Interconnect design and signaling methods play an important role in modern VLSI systems by providing a communication medium between distant points having low latency, small energy consumption and robustness against noise. An important figure of merit for monolithic buses is power consumption, which is a function of bus topology, technology parameters and the signaling methods used. It has been reported in the literature that buses may consume more than half of the total power budget of a chip. This thesis develops a set of signaling methods and coding techniques to ameliorate this power problem.
A multilevel signaling scheme is chosen in which more than two voltage values are used to represent the transmitted data. This approach incorporates both bus multiplexing and reduced voltage swings to achieve the low-power goal. A comprehensive analysis of energy consumption for voltage-mode, multilevel signals on a nanometer technology bus is presented. An accurate, transition-dependent model for multilevel buses is proposed which allows simplified calculation of the bus energy consumption. This energy model is then applied, together with physical optimization of the on-chip interconnect structure, to achieve highly energy-efficient on-chip bus communication. The results show that significant energy savings can be achieved compared to traditional binary signaling methods.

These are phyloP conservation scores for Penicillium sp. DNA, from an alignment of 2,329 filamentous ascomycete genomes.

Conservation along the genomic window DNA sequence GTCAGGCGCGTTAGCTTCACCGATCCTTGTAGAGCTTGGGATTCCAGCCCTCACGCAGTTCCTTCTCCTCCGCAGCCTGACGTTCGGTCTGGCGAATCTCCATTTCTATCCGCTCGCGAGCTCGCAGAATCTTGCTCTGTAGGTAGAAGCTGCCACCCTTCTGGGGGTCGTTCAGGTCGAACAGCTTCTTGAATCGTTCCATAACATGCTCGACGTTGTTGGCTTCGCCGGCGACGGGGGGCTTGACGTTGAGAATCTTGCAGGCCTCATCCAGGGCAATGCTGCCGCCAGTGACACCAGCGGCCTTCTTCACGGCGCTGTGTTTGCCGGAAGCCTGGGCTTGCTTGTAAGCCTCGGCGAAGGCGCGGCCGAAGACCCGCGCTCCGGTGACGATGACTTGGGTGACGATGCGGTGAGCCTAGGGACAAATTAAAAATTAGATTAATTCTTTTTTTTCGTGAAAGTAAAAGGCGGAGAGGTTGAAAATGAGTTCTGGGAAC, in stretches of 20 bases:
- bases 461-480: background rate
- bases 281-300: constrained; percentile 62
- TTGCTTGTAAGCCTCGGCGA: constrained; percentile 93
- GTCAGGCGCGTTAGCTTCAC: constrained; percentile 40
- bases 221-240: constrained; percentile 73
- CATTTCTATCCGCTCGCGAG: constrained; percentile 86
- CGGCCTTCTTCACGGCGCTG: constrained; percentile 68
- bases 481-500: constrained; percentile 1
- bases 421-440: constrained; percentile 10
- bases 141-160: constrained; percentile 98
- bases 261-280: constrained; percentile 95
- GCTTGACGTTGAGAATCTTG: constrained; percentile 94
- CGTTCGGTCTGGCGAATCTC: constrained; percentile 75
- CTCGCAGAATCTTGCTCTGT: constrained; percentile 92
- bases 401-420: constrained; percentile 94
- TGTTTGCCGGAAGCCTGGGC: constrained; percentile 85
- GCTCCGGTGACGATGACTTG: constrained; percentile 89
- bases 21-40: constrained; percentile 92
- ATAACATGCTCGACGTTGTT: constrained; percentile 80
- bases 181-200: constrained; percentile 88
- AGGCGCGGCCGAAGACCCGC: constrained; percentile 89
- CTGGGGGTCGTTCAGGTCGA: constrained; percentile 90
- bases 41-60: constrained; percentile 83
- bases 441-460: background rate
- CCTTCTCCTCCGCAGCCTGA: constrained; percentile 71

Next, a novel technique called Bus Transform coding for multilevel signals is proposed, which is an extension of the traditional Bus-Invert coding of binary signals. Simulation results show that this technique can achieve reductions in the average power consumption compared to an uncoded multilevel bus.
Finally, this thesis shows, through the use of trellis diagrams and the Viterbi algorithm, that Bus-Invert coding is optimal for a sequence of data values transmitted over a binary bus.